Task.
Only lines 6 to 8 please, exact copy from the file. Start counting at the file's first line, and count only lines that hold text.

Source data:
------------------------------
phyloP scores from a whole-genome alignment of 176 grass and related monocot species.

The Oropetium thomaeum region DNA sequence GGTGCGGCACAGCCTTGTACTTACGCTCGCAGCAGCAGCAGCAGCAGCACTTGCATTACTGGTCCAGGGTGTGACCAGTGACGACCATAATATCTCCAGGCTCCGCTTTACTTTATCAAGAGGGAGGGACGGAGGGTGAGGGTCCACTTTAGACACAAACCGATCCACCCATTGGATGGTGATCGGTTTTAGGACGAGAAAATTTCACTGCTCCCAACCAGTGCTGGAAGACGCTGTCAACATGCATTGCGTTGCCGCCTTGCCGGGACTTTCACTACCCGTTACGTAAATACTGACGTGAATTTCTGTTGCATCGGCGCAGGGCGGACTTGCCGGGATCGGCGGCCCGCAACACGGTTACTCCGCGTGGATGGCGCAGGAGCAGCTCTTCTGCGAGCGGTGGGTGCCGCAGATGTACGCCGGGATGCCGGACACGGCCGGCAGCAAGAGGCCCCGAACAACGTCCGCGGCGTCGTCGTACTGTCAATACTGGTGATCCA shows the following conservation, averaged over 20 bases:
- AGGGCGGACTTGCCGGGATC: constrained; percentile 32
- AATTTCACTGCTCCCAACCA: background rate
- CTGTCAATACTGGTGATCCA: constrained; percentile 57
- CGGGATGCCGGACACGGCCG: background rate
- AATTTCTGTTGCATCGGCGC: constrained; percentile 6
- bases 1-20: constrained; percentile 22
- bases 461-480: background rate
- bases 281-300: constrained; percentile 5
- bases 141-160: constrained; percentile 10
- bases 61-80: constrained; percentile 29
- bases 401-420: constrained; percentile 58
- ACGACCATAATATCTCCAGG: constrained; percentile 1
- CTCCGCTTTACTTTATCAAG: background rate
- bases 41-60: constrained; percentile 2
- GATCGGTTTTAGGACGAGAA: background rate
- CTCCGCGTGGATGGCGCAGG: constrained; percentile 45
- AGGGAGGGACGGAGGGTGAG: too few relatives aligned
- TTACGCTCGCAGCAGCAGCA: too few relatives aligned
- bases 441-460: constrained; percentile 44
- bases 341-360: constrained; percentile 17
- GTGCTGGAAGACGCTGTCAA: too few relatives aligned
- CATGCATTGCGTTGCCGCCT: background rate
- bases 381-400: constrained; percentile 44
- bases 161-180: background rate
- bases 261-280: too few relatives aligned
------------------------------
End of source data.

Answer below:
- CGGGATGCCGGACACGGCCG: background rate
- AATTTCTGTTGCATCGGCGC: constrained; percentile 6
- bases 1-20: constrained; percentile 22